From Jim Antle at American Spectator:

  • Romney wants to “grow our economy by growing legal immigration,” according to a campaign fact sheet
  • He would raise caps on high-skilled immigrant visas
  • He would also streamline the temporary worker visa process
  • Expedite family reuinfication
  • Create a path to citizenship for young illegal immigrants who serve honorably in the military
  • Balance this with a fairly strong illegal immigration policy including e-verify, better safeguards for people overstaying visas, and completing the border fence (emphasis mine)

Romney Wussing Out on Immigration Already

One thing previously in Romney’s favor has been that he took a harder line stand on immigration than did some of his opponents. But in the wake of Obama’s amnesty by fiat, he is already starting to cave. Jim Antle has the story. Is anyone really shocked that Flip-Flop Mitt is already caving?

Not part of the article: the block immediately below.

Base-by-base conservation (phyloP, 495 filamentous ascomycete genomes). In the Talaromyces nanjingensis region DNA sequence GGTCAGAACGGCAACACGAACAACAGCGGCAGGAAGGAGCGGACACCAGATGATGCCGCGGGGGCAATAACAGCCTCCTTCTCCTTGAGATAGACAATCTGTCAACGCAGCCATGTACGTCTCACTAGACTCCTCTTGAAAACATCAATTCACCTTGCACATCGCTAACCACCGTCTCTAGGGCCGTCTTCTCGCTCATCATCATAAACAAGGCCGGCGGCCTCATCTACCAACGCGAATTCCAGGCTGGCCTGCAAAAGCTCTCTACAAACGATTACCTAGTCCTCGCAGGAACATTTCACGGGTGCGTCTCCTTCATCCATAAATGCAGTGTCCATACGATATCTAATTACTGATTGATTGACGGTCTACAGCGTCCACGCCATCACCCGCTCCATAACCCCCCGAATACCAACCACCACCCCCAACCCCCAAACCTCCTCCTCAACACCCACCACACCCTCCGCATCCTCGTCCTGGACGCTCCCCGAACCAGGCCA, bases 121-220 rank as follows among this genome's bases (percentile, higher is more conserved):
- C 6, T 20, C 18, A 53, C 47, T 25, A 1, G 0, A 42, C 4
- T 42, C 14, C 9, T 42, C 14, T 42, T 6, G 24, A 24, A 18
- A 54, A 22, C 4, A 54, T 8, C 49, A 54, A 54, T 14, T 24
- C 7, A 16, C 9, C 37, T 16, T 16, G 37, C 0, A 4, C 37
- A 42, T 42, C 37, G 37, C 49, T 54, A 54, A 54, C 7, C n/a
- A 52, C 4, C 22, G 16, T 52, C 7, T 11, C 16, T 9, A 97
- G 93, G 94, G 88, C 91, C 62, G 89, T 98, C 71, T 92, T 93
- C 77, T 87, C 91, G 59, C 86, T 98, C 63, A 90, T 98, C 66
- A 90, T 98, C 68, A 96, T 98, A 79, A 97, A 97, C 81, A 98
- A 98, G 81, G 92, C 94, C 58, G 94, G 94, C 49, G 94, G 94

His proposals include unspecified increases in legal immigration, more green cards for family reunification and immigrants who receive advanced degrees at American universities, a path to citizenship for immigrants who serve in the military, but no real word of amnesty for the vast majority of illegal immigrants…

… All in all, Romney is staking out a position to the right of both George W. Bush and John McCain’s if not quite the same in tone as the attrition strategy he advocated during the primaries…

See more…

Revising the War of 1812

Raimondo is out with a column on a favorite, the War of 1812.

Just a couple points to add:

Who knows if they were lying, as politicians do, but the Massachusetts operation was able to produce several folks, including a Congressman, who denied there was much of anything to the Impressment business.  John Quincy Adams, attempting to keep the peace, argued that well, if the subject was murder, then does it really matter how many were actually impressed?

Presidential Material.